There is certainly evidence in the novel to support this statement.  However, Effi is a larger figure than a class type.  She is more than a “light” and “frivolous” woman, who lacks all drive and has no passion - the professor’s description of her character.  There is a delicacy to her soul that given the right conditions - if she had married a man like Niemeyer and lived in Weimar -, might have matured into an artistic sensibility.  Instead, she lives in Kessin where,

her life is dreary.  The people of her own class are narrow, illiberal, orthodox and puritanical, and view her charm and liveliness with distrust; the townsfolk are too old-fashioned and quaint to make companions for her.

Effi has too large a soul to live comfortably in a prosaic and provincial merchant town.  She needs either the entertainments of a large city like Berlin or the easy-going naturalness of her parents’ estate, where her dreaminess and love of fun can exist in perfect freedom.  She is an artist who needs a sympathetic audience.  And just like an artist she can easily fall victim to the pleasures of a metropolis…  She needs so much luck in order to survive!1

The artist is more subtle than the man; the explicit remarks of a personal letter transformed into the nuanced and complex characterisation of the novel, which has its own patterns of argument that are largely independent of Fontane’s conscious mind.   This correspondence is being used the wrong way round.  Instead of enriching the book Professor Pascal is using them to reduce it to their own crude simplicities.  Oh dear.

You want to get off now?  Yes, I’ve been waiting here forever; and you know, my friend, I have many more people to see and papers to read.  OK, but…  I have just one more observation…

When the offer comes Effi is playing hide-and-seek with her playfellows; as she goes to receive it the other girls call to her: ‘Effi, come’, thinking she is hiding.  Fontane said later that it was this incident in the anecdote he heard that fascinated him and made him write the story.

This is wonderful.  But what does it mean?  Does it mean anything?  No!  Is the answer we wish to give.  We want to say that it has no meaning at all.  That it is nothing more than a moment of inspiration, produced by a marvellous incongruity, which contains within itself a terrible irony.  And yet the question will not go away: but what does it mean?  We cannot resist such an importunate demand, and so we invent our own story…  

There is a game.  It is simple, and every child plays it.  One day this game it is cut off in mid-play, but the children do not know this, and think it is still going on; Effi expected to reappear just as she has always done before.  The future effortlessly follows the past, the present the well trodden road that connects them.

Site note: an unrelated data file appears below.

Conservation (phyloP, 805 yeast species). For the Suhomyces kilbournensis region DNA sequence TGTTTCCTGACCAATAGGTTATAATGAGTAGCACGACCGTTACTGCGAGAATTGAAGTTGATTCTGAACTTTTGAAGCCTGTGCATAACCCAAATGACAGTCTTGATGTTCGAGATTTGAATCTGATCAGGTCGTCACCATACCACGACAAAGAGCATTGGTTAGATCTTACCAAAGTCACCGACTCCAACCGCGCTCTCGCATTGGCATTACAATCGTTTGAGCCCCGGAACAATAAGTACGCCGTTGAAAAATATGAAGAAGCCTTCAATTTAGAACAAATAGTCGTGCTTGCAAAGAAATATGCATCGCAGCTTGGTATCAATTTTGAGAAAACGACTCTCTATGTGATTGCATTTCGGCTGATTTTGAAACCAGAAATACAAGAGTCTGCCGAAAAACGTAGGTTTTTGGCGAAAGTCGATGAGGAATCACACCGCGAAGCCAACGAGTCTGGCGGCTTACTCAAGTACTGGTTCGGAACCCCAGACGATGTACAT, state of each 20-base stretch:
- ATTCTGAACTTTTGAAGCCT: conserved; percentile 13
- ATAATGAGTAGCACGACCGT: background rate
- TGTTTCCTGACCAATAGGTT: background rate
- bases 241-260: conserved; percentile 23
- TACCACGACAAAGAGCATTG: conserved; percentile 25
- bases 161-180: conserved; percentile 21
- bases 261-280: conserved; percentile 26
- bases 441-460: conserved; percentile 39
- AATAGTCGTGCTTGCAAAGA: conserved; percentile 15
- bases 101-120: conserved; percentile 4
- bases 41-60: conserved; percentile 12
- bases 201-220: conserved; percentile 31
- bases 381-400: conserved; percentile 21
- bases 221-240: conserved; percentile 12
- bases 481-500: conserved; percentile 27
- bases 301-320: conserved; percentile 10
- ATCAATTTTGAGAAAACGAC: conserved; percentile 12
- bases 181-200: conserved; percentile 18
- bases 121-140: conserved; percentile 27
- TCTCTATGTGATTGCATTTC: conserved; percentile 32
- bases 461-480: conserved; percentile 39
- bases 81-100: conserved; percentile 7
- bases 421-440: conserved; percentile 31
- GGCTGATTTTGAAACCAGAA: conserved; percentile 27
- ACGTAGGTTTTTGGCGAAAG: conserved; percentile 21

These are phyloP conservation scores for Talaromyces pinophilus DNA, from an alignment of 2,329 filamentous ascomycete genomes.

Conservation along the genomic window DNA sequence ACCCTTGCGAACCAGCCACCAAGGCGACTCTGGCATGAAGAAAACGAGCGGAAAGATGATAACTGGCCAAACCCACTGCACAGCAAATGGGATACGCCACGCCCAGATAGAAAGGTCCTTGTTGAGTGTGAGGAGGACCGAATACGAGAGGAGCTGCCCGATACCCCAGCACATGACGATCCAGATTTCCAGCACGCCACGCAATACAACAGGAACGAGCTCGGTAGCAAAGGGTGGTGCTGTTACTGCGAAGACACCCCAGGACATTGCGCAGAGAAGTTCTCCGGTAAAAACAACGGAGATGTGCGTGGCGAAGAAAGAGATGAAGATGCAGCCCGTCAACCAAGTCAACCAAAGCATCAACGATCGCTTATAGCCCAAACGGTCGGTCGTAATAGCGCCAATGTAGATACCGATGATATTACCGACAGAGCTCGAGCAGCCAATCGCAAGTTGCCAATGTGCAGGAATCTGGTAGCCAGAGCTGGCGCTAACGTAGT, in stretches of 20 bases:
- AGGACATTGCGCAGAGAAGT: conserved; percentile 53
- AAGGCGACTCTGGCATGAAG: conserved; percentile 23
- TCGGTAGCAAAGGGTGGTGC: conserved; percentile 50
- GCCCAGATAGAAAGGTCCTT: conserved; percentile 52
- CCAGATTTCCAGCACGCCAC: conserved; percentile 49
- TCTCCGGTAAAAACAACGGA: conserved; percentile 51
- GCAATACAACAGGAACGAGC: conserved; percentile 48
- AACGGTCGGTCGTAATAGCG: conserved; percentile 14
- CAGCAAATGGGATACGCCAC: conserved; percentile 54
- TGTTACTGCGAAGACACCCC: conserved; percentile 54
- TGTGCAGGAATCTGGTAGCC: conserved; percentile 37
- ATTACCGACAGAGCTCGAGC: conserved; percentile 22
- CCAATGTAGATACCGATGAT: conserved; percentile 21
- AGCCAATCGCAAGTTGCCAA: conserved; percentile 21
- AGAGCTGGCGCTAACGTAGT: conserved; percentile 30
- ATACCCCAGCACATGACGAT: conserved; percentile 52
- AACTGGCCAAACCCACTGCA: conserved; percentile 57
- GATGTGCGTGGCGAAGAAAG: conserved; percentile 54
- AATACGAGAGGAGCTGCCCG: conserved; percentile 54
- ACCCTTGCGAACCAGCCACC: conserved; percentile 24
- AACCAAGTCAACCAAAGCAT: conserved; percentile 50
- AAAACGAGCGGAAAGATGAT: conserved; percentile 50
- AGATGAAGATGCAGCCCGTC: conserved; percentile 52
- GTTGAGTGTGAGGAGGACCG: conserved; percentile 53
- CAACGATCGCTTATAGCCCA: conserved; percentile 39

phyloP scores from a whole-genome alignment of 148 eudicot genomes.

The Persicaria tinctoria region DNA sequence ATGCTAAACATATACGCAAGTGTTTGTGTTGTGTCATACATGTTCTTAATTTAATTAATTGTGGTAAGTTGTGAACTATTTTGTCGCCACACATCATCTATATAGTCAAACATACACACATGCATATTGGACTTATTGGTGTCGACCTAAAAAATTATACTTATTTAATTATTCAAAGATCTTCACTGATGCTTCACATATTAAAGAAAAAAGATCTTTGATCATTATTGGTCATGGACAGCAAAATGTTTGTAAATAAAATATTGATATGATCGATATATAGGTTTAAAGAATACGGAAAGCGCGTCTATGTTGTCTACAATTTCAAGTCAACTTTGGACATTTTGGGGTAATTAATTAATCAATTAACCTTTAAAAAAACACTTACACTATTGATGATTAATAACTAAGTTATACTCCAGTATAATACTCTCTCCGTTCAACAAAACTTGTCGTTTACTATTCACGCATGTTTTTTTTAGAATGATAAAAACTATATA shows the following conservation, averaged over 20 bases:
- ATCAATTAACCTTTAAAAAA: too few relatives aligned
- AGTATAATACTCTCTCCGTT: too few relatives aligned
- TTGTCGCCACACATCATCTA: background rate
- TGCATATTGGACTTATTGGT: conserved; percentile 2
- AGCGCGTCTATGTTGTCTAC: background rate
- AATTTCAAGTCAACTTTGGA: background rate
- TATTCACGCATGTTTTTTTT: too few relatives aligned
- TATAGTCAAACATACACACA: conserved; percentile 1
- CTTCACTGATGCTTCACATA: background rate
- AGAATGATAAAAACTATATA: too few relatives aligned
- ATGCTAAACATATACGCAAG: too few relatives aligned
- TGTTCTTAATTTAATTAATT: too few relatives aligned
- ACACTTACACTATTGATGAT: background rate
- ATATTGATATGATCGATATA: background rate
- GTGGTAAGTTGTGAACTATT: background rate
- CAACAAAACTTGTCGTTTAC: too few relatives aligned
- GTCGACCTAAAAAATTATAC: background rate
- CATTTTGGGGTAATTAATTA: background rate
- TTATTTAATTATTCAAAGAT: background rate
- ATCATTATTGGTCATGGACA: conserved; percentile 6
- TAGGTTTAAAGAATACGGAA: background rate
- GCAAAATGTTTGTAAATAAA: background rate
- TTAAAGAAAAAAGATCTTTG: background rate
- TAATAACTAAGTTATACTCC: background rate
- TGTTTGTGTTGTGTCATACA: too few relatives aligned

But Effi is gone for good.  Her game has ended.  She is a child no longer, although externally nothing has altered.  She appears the same as ever.  Is this what Fontane intuited?  The child who is no longer a child is also the old squirearchy whose existence has come to an end, although outwardly it appears healthy and intact: the von Briests seem vigorous, while Innstetten resembles an aristocrat; although underneath he has evolved into a different species entirely - into a German official.  

It is the mystery of human life.  We go on living in an environment where we think nothing fundamental has changed, because externally everything looks like it always did; think of a marriage where love has been replaced by habit and routine.  No spirit left, there is only meaningless activity whose meaninglessness goes unnoticed.  Our lives a succession of fairy tales of which we are unaware.  Inhabiting our little universes we insulate them from the large attacks of time (the small incursions - the minor details - we do see, and either absorb or repel), so as to live inside an illusion of continuity and sameness.  These fantasies survive until the day our universe collapses - the death of a relative, the loss of a job, the discovery of infidelity, strips reality of habit and custom to reveal its strange and often ugly nakedness.  We witness the corrosion of age.  Our life, we suddenly realise, has dried up long ago.  It’s like a plant that hasn't been watered for years…  The illusion shattered, we are made aware of reality in all its flux and uncertainty.  The world has changed completely, and we had not noticed this at all.  How could this have happened?  How did we miss it?  We have been blind men who thought they could see.  Children who didn’t know when their game had finished.

(Review: Effi Briest and The German Novel)

1.   For a brilliant interview which captures this sense of how luck is needed for a non-conformist character to succeed in life see Alan Macfarlane’s interview with Geoffrey Hawthorne.